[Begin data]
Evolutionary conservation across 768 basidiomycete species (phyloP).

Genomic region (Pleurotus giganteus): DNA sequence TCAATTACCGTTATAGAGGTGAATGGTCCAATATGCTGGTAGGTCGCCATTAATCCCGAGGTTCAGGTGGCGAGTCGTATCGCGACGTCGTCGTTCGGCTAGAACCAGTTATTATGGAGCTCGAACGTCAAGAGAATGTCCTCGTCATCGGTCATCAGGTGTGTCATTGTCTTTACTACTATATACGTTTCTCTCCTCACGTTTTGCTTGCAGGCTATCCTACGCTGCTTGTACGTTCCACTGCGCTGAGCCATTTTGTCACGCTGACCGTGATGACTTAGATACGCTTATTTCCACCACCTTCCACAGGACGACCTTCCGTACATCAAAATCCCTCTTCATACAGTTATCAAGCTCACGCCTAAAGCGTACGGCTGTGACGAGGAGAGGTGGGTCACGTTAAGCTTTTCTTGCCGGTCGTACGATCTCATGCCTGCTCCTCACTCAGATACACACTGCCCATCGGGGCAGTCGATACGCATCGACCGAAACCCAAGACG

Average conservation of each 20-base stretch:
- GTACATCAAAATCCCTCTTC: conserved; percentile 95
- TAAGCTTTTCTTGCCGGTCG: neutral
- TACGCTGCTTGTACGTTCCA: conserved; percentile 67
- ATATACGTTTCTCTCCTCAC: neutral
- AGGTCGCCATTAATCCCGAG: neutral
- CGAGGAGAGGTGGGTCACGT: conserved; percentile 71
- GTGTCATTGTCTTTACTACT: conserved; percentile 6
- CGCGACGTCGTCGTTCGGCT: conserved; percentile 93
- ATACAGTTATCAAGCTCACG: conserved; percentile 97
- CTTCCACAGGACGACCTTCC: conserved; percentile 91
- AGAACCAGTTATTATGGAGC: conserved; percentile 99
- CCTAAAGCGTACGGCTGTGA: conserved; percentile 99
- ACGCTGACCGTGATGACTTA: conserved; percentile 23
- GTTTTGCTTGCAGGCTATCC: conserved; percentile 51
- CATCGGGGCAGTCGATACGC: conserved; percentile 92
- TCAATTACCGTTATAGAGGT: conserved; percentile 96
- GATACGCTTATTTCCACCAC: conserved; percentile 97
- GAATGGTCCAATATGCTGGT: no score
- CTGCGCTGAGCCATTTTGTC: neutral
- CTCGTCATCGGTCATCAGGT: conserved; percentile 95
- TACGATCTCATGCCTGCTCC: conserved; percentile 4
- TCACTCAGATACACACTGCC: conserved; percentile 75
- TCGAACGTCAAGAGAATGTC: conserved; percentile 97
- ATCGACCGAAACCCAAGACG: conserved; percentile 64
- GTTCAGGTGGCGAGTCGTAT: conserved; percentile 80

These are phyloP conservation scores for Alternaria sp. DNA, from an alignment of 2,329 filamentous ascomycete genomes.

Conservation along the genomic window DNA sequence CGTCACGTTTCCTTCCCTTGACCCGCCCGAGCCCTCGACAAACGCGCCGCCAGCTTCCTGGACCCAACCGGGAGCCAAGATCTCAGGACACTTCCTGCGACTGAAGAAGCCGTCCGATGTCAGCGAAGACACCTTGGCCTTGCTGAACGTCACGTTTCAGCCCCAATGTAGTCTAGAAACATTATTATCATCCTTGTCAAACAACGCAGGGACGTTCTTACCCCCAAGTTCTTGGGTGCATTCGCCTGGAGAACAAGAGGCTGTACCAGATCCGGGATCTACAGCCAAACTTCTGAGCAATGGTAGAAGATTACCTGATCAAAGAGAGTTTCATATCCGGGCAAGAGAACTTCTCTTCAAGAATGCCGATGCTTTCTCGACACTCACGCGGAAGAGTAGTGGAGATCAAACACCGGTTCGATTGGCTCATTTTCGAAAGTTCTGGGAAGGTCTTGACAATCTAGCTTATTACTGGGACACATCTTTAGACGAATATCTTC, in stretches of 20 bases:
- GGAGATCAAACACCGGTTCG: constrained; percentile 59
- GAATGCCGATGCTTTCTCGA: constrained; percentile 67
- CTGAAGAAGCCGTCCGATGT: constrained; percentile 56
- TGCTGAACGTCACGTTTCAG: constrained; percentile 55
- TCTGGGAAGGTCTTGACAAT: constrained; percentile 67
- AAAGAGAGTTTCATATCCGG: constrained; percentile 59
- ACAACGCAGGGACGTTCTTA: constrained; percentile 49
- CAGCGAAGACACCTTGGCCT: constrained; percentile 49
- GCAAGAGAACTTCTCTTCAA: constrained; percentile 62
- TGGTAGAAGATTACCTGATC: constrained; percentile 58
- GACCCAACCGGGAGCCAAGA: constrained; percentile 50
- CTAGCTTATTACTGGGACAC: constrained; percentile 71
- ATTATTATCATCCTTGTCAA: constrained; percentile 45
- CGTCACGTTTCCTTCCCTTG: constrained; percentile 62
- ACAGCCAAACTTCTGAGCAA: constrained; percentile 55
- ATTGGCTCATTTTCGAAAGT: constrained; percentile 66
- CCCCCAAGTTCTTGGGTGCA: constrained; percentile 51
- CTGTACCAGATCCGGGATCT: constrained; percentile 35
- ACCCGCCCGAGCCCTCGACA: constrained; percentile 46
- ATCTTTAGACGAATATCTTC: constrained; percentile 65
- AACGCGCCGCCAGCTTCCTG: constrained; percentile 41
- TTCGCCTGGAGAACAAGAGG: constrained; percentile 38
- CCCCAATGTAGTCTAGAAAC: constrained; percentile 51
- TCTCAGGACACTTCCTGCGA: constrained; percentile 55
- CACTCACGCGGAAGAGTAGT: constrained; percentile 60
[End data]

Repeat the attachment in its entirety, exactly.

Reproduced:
Evolutionary conservation across 768 basidiomycete species (phyloP).

Genomic region (Pleurotus giganteus): DNA sequence TCAATTACCGTTATAGAGGTGAATGGTCCAATATGCTGGTAGGTCGCCATTAATCCCGAGGTTCAGGTGGCGAGTCGTATCGCGACGTCGTCGTTCGGCTAGAACCAGTTATTATGGAGCTCGAACGTCAAGAGAATGTCCTCGTCATCGGTCATCAGGTGTGTCATTGTCTTTACTACTATATACGTTTCTCTCCTCACGTTTTGCTTGCAGGCTATCCTACGCTGCTTGTACGTTCCACTGCGCTGAGCCATTTTGTCACGCTGACCGTGATGACTTAGATACGCTTATTTCCACCACCTTCCACAGGACGACCTTCCGTACATCAAAATCCCTCTTCATACAGTTATCAAGCTCACGCCTAAAGCGTACGGCTGTGACGAGGAGAGGTGGGTCACGTTAAGCTTTTCTTGCCGGTCGTACGATCTCATGCCTGCTCCTCACTCAGATACACACTGCCCATCGGGGCAGTCGATACGCATCGACCGAAACCCAAGACG

Average conservation of each 20-base stretch:
- GTACATCAAAATCCCTCTTC: conserved; percentile 95
- TAAGCTTTTCTTGCCGGTCG: neutral
- TACGCTGCTTGTACGTTCCA: conserved; percentile 67
- ATATACGTTTCTCTCCTCAC: neutral
- AGGTCGCCATTAATCCCGAG: neutral
- CGAGGAGAGGTGGGTCACGT: conserved; percentile 71
- GTGTCATTGTCTTTACTACT: conserved; percentile 6
- CGCGACGTCGTCGTTCGGCT: conserved; percentile 93
- ATACAGTTATCAAGCTCACG: conserved; percentile 97
- CTTCCACAGGACGACCTTCC: conserved; percentile 91
- AGAACCAGTTATTATGGAGC: conserved; percentile 99
- CCTAAAGCGTACGGCTGTGA: conserved; percentile 99
- ACGCTGACCGTGATGACTTA: conserved; percentile 23
- GTTTTGCTTGCAGGCTATCC: conserved; percentile 51
- CATCGGGGCAGTCGATACGC: conserved; percentile 92
- TCAATTACCGTTATAGAGGT: conserved; percentile 96
- GATACGCTTATTTCCACCAC: conserved; percentile 97
- GAATGGTCCAATATGCTGGT: no score
- CTGCGCTGAGCCATTTTGTC: neutral
- CTCGTCATCGGTCATCAGGT: conserved; percentile 95
- TACGATCTCATGCCTGCTCC: conserved; percentile 4
- TCACTCAGATACACACTGCC: conserved; percentile 75
- TCGAACGTCAAGAGAATGTC: conserved; percentile 97
- ATCGACCGAAACCCAAGACG: conserved; percentile 64
- GTTCAGGTGGCGAGTCGTAT: conserved; percentile 80

These are phyloP conservation scores for Alternaria sp. DNA, from an alignment of 2,329 filamentous ascomycete genomes.

Conservation along the genomic window DNA sequence CGTCACGTTTCCTTCCCTTGACCCGCCCGAGCCCTCGACAAACGCGCCGCCAGCTTCCTGGACCCAACCGGGAGCCAAGATCTCAGGACACTTCCTGCGACTGAAGAAGCCGTCCGATGTCAGCGAAGACACCTTGGCCTTGCTGAACGTCACGTTTCAGCCCCAATGTAGTCTAGAAACATTATTATCATCCTTGTCAAACAACGCAGGGACGTTCTTACCCCCAAGTTCTTGGGTGCATTCGCCTGGAGAACAAGAGGCTGTACCAGATCCGGGATCTACAGCCAAACTTCTGAGCAATGGTAGAAGATTACCTGATCAAAGAGAGTTTCATATCCGGGCAAGAGAACTTCTCTTCAAGAATGCCGATGCTTTCTCGACACTCACGCGGAAGAGTAGTGGAGATCAAACACCGGTTCGATTGGCTCATTTTCGAAAGTTCTGGGAAGGTCTTGACAATCTAGCTTATTACTGGGACACATCTTTAGACGAATATCTTC, in stretches of 20 bases:
- GGAGATCAAACACCGGTTCG: constrained; percentile 59
- GAATGCCGATGCTTTCTCGA: constrained; percentile 67
- CTGAAGAAGCCGTCCGATGT: constrained; percentile 56
- TGCTGAACGTCACGTTTCAG: constrained; percentile 55
- TCTGGGAAGGTCTTGACAAT: constrained; percentile 67
- AAAGAGAGTTTCATATCCGG: constrained; percentile 59
- ACAACGCAGGGACGTTCTTA: constrained; percentile 49
- CAGCGAAGACACCTTGGCCT: constrained; percentile 49
- GCAAGAGAACTTCTCTTCAA: constrained; percentile 62
- TGGTAGAAGATTACCTGATC: constrained; percentile 58
- GACCCAACCGGGAGCCAAGA: constrained; percentile 50
- CTAGCTTATTACTGGGACAC: constrained; percentile 71
- ATTATTATCATCCTTGTCAA: constrained; percentile 45
- CGTCACGTTTCCTTCCCTTG: constrained; percentile 62
- ACAGCCAAACTTCTGAGCAA: constrained; percentile 55
- ATTGGCTCATTTTCGAAAGT: constrained; percentile 66
- CCCCCAAGTTCTTGGGTGCA: constrained; percentile 51
- CTGTACCAGATCCGGGATCT: constrained; percentile 35
- ACCCGCCCGAGCCCTCGACA: constrained; percentile 46
- ATCTTTAGACGAATATCTTC: constrained; percentile 65
- AACGCGCCGCCAGCTTCCTG: constrained; percentile 41
- TTCGCCTGGAGAACAAGAGG: constrained; percentile 38
- CCCCAATGTAGTCTAGAAAC: constrained; percentile 51
- TCTCAGGACACTTCCTGCGA: constrained; percentile 55
- CACTCACGCGGAAGAGTAGT: constrained; percentile 60